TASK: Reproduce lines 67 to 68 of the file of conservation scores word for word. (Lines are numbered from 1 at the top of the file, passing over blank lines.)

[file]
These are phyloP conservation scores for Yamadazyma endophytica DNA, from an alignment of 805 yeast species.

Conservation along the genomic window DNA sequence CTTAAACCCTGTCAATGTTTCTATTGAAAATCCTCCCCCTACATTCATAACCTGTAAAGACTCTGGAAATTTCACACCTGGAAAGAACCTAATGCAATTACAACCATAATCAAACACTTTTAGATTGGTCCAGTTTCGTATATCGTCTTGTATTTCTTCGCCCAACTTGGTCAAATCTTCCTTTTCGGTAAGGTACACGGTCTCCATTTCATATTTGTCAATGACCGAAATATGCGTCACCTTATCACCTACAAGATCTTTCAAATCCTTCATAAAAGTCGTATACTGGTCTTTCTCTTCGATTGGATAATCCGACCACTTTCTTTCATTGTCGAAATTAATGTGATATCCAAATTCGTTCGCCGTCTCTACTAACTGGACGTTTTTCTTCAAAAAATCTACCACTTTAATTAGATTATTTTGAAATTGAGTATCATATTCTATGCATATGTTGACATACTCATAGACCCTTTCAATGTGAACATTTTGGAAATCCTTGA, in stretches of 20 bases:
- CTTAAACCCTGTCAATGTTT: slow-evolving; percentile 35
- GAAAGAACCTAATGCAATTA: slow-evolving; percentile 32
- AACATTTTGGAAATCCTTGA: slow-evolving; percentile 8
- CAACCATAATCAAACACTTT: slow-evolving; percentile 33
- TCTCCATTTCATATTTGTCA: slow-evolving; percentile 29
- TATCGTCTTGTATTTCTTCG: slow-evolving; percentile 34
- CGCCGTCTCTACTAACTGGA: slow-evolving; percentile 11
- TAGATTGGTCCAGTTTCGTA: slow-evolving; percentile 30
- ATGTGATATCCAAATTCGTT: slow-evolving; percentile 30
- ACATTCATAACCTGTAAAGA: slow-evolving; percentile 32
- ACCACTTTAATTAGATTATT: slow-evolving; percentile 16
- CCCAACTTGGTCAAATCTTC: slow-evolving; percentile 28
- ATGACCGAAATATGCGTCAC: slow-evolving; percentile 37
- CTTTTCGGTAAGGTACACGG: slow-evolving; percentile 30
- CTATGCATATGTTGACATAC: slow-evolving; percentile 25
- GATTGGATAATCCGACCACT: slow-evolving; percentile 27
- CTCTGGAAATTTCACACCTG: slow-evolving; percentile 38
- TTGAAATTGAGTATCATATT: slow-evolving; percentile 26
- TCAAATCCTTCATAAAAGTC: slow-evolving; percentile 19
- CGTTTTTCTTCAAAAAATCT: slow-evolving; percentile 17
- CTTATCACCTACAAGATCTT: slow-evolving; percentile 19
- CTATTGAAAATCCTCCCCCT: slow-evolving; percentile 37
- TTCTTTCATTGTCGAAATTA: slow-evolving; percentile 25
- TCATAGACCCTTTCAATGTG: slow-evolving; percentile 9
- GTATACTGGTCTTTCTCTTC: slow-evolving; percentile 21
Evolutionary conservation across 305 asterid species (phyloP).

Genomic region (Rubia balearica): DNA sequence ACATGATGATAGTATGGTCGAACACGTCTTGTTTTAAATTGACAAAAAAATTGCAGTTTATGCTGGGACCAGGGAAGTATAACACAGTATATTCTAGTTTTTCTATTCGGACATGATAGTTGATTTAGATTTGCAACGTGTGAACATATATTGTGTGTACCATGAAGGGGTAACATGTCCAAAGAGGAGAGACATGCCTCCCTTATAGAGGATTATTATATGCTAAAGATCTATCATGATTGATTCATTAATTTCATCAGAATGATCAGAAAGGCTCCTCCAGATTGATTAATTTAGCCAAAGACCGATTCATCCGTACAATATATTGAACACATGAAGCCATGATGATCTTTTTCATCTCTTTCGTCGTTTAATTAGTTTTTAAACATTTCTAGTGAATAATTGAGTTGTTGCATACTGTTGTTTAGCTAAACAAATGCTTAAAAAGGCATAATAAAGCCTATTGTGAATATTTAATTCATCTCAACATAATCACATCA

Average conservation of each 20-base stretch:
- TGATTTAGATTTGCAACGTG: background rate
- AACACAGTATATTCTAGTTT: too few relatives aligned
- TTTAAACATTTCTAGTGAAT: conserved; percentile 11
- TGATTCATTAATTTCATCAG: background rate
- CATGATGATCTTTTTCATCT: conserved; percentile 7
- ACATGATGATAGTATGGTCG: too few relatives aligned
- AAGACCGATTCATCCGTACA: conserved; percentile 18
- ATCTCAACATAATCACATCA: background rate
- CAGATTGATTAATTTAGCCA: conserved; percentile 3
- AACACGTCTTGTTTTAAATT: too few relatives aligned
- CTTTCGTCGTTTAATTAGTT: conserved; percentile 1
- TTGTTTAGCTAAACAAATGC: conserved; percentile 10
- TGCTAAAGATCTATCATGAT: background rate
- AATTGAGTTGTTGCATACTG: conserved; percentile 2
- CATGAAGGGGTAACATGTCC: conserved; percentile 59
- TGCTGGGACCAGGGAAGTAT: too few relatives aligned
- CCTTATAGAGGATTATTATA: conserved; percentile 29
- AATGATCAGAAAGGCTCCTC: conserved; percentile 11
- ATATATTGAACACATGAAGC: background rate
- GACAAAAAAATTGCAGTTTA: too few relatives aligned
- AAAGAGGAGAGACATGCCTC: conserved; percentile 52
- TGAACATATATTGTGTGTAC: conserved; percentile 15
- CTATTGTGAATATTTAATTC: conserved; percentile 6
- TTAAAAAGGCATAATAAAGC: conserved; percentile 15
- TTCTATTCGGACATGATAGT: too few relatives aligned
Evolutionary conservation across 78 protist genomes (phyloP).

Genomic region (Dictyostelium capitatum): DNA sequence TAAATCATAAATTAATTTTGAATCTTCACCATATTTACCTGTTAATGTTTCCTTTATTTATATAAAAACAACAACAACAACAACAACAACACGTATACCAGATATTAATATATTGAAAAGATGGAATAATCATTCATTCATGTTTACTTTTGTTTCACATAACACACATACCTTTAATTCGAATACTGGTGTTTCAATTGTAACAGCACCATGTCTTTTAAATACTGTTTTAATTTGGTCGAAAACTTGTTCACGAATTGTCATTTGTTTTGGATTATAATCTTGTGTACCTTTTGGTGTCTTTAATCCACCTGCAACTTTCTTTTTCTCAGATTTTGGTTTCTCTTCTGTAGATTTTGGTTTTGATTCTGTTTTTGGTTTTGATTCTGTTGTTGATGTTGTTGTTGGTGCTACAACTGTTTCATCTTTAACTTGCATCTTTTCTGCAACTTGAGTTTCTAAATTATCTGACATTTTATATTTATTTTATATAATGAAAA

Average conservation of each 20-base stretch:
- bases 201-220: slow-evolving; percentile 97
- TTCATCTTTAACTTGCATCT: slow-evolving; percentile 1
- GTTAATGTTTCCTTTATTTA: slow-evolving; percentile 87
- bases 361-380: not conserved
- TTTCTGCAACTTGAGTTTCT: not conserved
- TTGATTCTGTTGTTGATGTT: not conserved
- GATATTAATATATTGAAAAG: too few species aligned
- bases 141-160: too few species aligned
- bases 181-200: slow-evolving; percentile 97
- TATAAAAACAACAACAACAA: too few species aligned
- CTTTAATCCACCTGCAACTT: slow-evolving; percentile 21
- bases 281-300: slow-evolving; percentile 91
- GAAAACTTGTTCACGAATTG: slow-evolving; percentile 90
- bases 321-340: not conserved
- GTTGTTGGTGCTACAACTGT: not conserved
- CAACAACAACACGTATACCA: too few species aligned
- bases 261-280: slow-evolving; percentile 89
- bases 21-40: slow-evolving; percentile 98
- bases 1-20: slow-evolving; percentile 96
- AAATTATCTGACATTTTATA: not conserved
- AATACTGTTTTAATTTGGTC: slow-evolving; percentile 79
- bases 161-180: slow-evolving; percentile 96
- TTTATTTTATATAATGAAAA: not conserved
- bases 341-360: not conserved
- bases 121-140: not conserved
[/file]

- bases 181-200: slow-evolving; percentile 97
- TATAAAAACAACAACAACAA: too few species aligned